You can still forage elderberry but with public wild lands continually shrinking, most people’s access to wild elderberry is decreasing all the time.  This is a powerful enough herbal with enough uses to earn it a place in your garden.

Cultivation facts:

  • Elderberry is a large deciduous bush growing up to 30′.
  • It grows quickly and suckers freely.
  • All elderberries prefer a sunny location.
  • All elderberries require cross pollination with other varieties.  Either plant two different varieties in their own spots in your garden or if you have limited space, plant two varieties in one hole.
  • European elders do particularly well in alkaline soils though all elders are adaptable to most soil types.  Most elders enjoy a wet soil which is why it is common to find elders growing along the banks of rivers, however, once established an elder has few watering requirements.
  • propagation can be accomplished with seeds or cuttings.  The seeds need stratification.  Cuttings should be taken from semihardwood in the summer from new growth.
  • Because elderberries sucker freely they can take over your yard unless you control them.  However, the bush is not long-lived.
  • Elderberry is rarely bothered by pests as its bark has a natural insecticide in it.

*One of my herbal books says that all parts of the elderberry Sambucus Canadensis are poisonous (at least mildly) unless cooked.  Although I foraged and correctly identified the elderberries I’m using for elderberry syrup, and theoretically I should be able to eat these raw, they don’t taste very good raw anyway.  I tried one.  The flavor is greatly enhanced by being cooked.  Furthermore, throughout my elderberry reading I have read that all the bark and twigs of all the elderberry varieties are at the very least mildly poisonous which is why it is suggested in a number of sources to take care to remove all of the stems of the berries before using in recipes.  I would certainly follow this advice.

 

**The only problem you will run into with the two in one hole planting is that eventually as you prune old growth away or it dies off you may end up with one of the two varieties completely dying out.  If this happens you can always take a cutting of a cross pollinator and replant it with the more mature plant: dig up any existing suckers and plant your cutting there, near the base of the mature planting.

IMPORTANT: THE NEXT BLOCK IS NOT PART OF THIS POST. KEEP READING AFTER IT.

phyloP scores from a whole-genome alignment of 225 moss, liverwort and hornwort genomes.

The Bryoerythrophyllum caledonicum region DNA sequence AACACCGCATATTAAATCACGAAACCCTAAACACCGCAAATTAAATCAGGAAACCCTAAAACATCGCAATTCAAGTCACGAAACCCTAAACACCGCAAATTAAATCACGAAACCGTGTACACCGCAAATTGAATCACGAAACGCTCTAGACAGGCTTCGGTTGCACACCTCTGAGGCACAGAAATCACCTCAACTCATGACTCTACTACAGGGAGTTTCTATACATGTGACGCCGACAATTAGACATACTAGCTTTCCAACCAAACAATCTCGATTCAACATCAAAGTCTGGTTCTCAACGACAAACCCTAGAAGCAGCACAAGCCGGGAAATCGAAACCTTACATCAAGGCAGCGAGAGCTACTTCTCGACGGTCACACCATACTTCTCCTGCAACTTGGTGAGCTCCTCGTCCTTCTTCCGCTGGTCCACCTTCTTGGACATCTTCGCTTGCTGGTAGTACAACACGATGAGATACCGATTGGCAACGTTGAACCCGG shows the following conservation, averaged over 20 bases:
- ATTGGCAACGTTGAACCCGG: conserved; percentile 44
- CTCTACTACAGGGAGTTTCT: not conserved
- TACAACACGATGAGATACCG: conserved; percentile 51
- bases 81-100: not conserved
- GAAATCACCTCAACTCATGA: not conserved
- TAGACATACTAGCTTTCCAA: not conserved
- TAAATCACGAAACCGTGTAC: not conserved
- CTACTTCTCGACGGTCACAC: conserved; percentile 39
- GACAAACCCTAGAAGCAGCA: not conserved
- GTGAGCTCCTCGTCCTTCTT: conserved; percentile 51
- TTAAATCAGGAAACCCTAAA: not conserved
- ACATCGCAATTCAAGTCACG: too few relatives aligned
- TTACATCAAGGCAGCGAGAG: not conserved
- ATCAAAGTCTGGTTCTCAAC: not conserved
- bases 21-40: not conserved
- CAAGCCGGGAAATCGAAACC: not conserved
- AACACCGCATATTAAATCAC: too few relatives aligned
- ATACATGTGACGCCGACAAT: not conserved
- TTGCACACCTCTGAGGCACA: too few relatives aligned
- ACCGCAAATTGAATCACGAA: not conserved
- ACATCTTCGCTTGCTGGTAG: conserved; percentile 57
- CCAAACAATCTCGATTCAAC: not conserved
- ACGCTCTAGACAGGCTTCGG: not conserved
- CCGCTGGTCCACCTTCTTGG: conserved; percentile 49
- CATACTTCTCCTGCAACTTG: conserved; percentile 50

Make your own elderberry syrup:
Elderberry Syrup: DIY Apothecary
Information for this article comes from:
“The Complete Herb Book” by Jekka McVicar
“Desk Reference to Nature’s Medicine” by National Geographic
“The Essential Natural Health Bible” by Nerys Purchon
Nutrition Data- an online resource for nutritional data (nutritional information from the USDA)

Be sure to also check out our post on making elderberry syrup:
Elderberry Syrup: DIY Apothecary

One thought on “Elderberry: Plant Profile

  1. Parin Stormlaughter

    Very nice article! I just discovered two wild sambucus racemosa plants in my backyard.
    Disappointing that the gorgeous red berries aren’t safe but the reading about the plant yielded surprising information. The reading I’ve done tells me that sambucus racemosa is a northern North American plant and I’m on a small mountain in Alabama. A botanist friend of mine confirmed the identification as sambucus racemosa from a pic.
    I don’t plan to do anything with them, but I guess I should determine if they’re endangered at some point, for my information.

    Reply